And yet no one I know seems to think this is a good way to approach life. I can’t go a day without seeing some headline addressing the toll our frenetic life styles have on our bodies, our communities, and our children, not to mention our relationship with the Earth. We know at an intellectual level that this is not the way to live. We are a people craving authentic Sabbath practices and a communal lifestyle that allows for us to participate in these practices. This is hardly a new insight. Yet, in spite of the fact that our sociologists, psychologists, medical professionals, environmental experts, educators, theologians and spiritual leaders tell us over and over again that we need to slow down, meditate more, sleep more, turn off our gadgets, pray more, do Yoga, eat slowly, work less, and play more, we don’t seem to change.
I think part of the problem is we don’t know how to change. We are trained at an early age that the most successful people in life are usually those busy bees who are able to multitask and look good doing it. We have very few role models to teach us how to intentionally live out of a Sabbath reality. And while I hate to throw myself and my colleagues under the bus, I know very few theologians who walk the walk when it comes to Sabbath. We ourselves are often too caught up in the marketplace of the academy and we too need to be reminded how to practice Sabbath. So, who can we look to? We need to look to those wise enough to recognize their relationship to our Creator and accept our humble place in our relationship to the rest of Creation. I think, as Meg Stapleton Smith alluded to in her Ash Wednesday reflection on attentiveness and Mary Oliver, some of our wise poets and artists and farmers, those caught up in a different rhythm of time, offer us some clues.
One poet in particular comes to mind: Wendell Berry. There is not enough room in this post to capture the depth and wisdom Berry offers us through his work as a farmer, social critic, and poet. But his dedication to the land and his ability to name the social and economic realities that are killing our planet make him, to my mind, one the great prophets of our time. Wendell Berry’s collection of Sabbath poems titled A Timbered Choir: The Sabbath Poems 1979-1997 includes eighteen years worth of poems composed during his Sunday walking meditations. The poems convey the intimacy Berry experiences with God and lively express the integration he feels within himself and in relationship with others and the world, bodily and spiritually through his practice of Sabbath. He gives witness to intentional Sabbath practice and offers us some clues regarding the tools and techniques. In the preface he writes:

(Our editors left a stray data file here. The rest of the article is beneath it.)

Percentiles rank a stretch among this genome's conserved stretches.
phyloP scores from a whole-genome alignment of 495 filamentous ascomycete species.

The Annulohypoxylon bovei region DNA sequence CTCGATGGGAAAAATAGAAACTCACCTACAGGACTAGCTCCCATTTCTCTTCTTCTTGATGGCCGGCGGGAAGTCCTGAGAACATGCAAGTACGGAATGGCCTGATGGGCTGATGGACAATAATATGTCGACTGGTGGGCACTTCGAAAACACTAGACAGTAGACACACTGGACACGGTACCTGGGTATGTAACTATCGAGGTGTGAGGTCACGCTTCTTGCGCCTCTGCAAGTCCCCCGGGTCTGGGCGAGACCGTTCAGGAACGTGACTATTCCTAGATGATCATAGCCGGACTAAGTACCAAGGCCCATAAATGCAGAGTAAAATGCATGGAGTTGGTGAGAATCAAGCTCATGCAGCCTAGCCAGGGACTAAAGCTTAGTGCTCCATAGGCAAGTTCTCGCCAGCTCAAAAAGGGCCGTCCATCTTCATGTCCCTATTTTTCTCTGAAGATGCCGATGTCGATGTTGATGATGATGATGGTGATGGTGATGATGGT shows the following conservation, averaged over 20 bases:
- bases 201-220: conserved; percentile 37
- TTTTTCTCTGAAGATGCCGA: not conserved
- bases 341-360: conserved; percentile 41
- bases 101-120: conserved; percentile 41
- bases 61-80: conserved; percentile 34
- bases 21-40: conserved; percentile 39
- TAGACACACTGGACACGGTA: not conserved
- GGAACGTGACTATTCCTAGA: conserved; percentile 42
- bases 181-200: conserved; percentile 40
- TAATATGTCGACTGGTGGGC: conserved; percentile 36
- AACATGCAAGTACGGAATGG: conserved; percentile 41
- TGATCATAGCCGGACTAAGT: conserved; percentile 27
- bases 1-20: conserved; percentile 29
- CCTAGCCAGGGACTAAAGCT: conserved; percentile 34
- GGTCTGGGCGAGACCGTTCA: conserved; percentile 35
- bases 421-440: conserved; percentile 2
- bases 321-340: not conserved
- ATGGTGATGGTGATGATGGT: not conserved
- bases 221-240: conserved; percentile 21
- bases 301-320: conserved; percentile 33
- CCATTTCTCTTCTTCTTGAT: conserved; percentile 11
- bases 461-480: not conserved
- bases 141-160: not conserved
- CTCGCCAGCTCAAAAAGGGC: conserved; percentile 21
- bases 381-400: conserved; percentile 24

“These poems were written in silence, in solitude, mainly out of doors. A reader will like them best, I think, who reads them in similar circumstances—at least in a quiet room….I hope that some readers will read them as they were written: slowly, and with more patience than effort” (3).
This collection illuminates the deep human need for Sabbath, for rest from daily toil in order to intentionally and vulnerably attend to the parts of our lives that go unexamined and to reconnect with God, each other, and our natural world. The poems are the fruit born from a life long practice of attending to one of the most central gifts God offered the Israelites so long ago, the gift of Sabbath. For those of us who are lucky enough to have been born into a life style that permits us to practice Sabbath, it is our responsibility to turn over the tables and start practicing—not as an act of our economic privilege, but as an act of resistance to the a frenetic life style that is quite literally killing communities and destroying the planet. The survival of Earth and our communities absolutely depends on a reacceptance of the holy gift of Sabbath. Or, in the words of Berry:
Your Sabbath, Lord, thus keeps us by
Your will, not ours. And it is fit
Our only choice should be to die
Into that rest, or out of it.
I leave you with some questions. We welcome your own reflections on and experiences of Sabbath.
Do you practice Sabbath? What are some of your practices? What advice would you offer those seeking to integrate these practices into their own life?
What do you imagine a communal return to Sabbath in our own time would look like?
- Don’t be surprised if you don’t hear the readings I refer to in this post. This post is a reflection on the readings for the Third Sunday of Lent. The other options for readings today are the Readings for Year A Scrutinies.
- See her Guidepost #7 on Cultivating Play and Rest. Brené Brown, The Gift of Imperfection: Letting Go of Who You Think You’re Supposed to Be and Embracing Who You Are, (Center City, MN: Hazelden, 2010), 99-104.
- Wendell Berry, A Timbered Choir: The Sabbath Poems 1979-1997, (Berkley, CA: Counterpoint, 1998), xvii.
The words of Berry are taken from the last stanza of Sabbath poem II. Wendell Berry, A Timbered Choir: The Sabbath Poems 1979-1997, (Berkley, CA: Counterpoint, 1998), 6-7.